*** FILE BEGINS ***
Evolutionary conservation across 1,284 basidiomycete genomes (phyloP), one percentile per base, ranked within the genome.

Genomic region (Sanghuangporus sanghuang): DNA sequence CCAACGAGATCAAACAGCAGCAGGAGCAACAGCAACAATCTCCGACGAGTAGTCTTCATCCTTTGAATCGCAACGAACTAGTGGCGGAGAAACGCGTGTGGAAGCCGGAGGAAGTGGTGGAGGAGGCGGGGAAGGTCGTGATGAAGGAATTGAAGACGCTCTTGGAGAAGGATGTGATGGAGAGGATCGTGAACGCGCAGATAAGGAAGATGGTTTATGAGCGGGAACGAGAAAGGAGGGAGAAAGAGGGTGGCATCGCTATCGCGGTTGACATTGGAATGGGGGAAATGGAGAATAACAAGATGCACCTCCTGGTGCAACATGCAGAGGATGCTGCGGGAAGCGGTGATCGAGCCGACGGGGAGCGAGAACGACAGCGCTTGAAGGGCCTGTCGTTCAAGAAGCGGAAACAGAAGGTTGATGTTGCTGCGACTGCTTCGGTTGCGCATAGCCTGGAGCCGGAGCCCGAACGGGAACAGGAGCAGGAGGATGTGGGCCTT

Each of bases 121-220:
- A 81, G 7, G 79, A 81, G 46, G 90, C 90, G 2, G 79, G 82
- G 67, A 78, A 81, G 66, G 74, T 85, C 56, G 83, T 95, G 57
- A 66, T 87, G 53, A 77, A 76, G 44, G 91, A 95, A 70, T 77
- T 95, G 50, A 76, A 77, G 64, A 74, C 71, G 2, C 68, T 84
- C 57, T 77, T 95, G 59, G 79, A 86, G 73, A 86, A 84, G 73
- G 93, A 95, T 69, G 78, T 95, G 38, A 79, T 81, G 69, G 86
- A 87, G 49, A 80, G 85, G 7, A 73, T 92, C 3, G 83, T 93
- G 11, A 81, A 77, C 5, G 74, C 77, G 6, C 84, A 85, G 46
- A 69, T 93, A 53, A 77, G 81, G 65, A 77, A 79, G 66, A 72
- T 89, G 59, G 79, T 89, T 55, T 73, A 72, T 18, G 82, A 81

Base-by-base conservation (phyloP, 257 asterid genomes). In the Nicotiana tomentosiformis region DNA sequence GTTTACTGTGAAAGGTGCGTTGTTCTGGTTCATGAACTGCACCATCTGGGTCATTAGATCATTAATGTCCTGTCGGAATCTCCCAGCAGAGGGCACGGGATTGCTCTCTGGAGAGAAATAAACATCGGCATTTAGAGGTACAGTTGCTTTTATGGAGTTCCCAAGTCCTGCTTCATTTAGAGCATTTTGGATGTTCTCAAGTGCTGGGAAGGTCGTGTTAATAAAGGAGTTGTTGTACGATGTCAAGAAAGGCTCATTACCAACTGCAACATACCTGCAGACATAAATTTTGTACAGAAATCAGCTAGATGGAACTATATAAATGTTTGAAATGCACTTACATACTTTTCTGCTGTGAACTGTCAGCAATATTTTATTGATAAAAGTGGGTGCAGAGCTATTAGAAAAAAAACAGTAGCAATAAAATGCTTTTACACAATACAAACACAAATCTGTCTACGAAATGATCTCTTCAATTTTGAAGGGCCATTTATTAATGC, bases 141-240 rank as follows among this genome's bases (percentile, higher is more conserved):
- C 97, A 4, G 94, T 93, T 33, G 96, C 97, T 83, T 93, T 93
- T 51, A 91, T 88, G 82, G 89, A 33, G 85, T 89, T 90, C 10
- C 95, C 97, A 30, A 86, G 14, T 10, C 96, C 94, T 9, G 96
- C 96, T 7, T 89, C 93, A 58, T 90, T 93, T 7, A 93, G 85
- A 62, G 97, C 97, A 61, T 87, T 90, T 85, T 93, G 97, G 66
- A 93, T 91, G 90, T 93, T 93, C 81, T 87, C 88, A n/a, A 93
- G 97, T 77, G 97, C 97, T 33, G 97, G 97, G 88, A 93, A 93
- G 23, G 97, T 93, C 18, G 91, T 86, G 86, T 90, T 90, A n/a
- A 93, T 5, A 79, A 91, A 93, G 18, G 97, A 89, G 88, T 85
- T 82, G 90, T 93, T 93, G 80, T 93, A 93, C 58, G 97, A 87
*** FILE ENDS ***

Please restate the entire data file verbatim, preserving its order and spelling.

Evolutionary conservation across 1,284 basidiomycete genomes (phyloP), one percentile per base, ranked within the genome.

Genomic region (Sanghuangporus sanghuang): DNA sequence CCAACGAGATCAAACAGCAGCAGGAGCAACAGCAACAATCTCCGACGAGTAGTCTTCATCCTTTGAATCGCAACGAACTAGTGGCGGAGAAACGCGTGTGGAAGCCGGAGGAAGTGGTGGAGGAGGCGGGGAAGGTCGTGATGAAGGAATTGAAGACGCTCTTGGAGAAGGATGTGATGGAGAGGATCGTGAACGCGCAGATAAGGAAGATGGTTTATGAGCGGGAACGAGAAAGGAGGGAGAAAGAGGGTGGCATCGCTATCGCGGTTGACATTGGAATGGGGGAAATGGAGAATAACAAGATGCACCTCCTGGTGCAACATGCAGAGGATGCTGCGGGAAGCGGTGATCGAGCCGACGGGGAGCGAGAACGACAGCGCTTGAAGGGCCTGTCGTTCAAGAAGCGGAAACAGAAGGTTGATGTTGCTGCGACTGCTTCGGTTGCGCATAGCCTGGAGCCGGAGCCCGAACGGGAACAGGAGCAGGAGGATGTGGGCCTT

Each of bases 121-220:
- A 81, G 7, G 79, A 81, G 46, G 90, C 90, G 2, G 79, G 82
- G 67, A 78, A 81, G 66, G 74, T 85, C 56, G 83, T 95, G 57
- A 66, T 87, G 53, A 77, A 76, G 44, G 91, A 95, A 70, T 77
- T 95, G 50, A 76, A 77, G 64, A 74, C 71, G 2, C 68, T 84
- C 57, T 77, T 95, G 59, G 79, A 86, G 73, A 86, A 84, G 73
- G 93, A 95, T 69, G 78, T 95, G 38, A 79, T 81, G 69, G 86
- A 87, G 49, A 80, G 85, G 7, A 73, T 92, C 3, G 83, T 93
- G 11, A 81, A 77, C 5, G 74, C 77, G 6, C 84, A 85, G 46
- A 69, T 93, A 53, A 77, G 81, G 65, A 77, A 79, G 66, A 72
- T 89, G 59, G 79, T 89, T 55, T 73, A 72, T 18, G 82, A 81

Base-by-base conservation (phyloP, 257 asterid genomes). In the Nicotiana tomentosiformis region DNA sequence GTTTACTGTGAAAGGTGCGTTGTTCTGGTTCATGAACTGCACCATCTGGGTCATTAGATCATTAATGTCCTGTCGGAATCTCCCAGCAGAGGGCACGGGATTGCTCTCTGGAGAGAAATAAACATCGGCATTTAGAGGTACAGTTGCTTTTATGGAGTTCCCAAGTCCTGCTTCATTTAGAGCATTTTGGATGTTCTCAAGTGCTGGGAAGGTCGTGTTAATAAAGGAGTTGTTGTACGATGTCAAGAAAGGCTCATTACCAACTGCAACATACCTGCAGACATAAATTTTGTACAGAAATCAGCTAGATGGAACTATATAAATGTTTGAAATGCACTTACATACTTTTCTGCTGTGAACTGTCAGCAATATTTTATTGATAAAAGTGGGTGCAGAGCTATTAGAAAAAAAACAGTAGCAATAAAATGCTTTTACACAATACAAACACAAATCTGTCTACGAAATGATCTCTTCAATTTTGAAGGGCCATTTATTAATGC, bases 141-240 rank as follows among this genome's bases (percentile, higher is more conserved):
- C 97, A 4, G 94, T 93, T 33, G 96, C 97, T 83, T 93, T 93
- T 51, A 91, T 88, G 82, G 89, A 33, G 85, T 89, T 90, C 10
- C 95, C 97, A 30, A 86, G 14, T 10, C 96, C 94, T 9, G 96
- C 96, T 7, T 89, C 93, A 58, T 90, T 93, T 7, A 93, G 85
- A 62, G 97, C 97, A 61, T 87, T 90, T 85, T 93, G 97, G 66
- A 93, T 91, G 90, T 93, T 93, C 81, T 87, C 88, A n/a, A 93
- G 97, T 77, G 97, C 97, T 33, G 97, G 97, G 88, A 93, A 93
- G 23, G 97, T 93, C 18, G 91, T 86, G 86, T 90, T 90, A n/a
- A 93, T 5, A 79, A 91, A 93, G 18, G 97, A 89, G 88, T 85
- T 82, G 90, T 93, T 93, G 80, T 93, A 93, C 58, G 97, A 87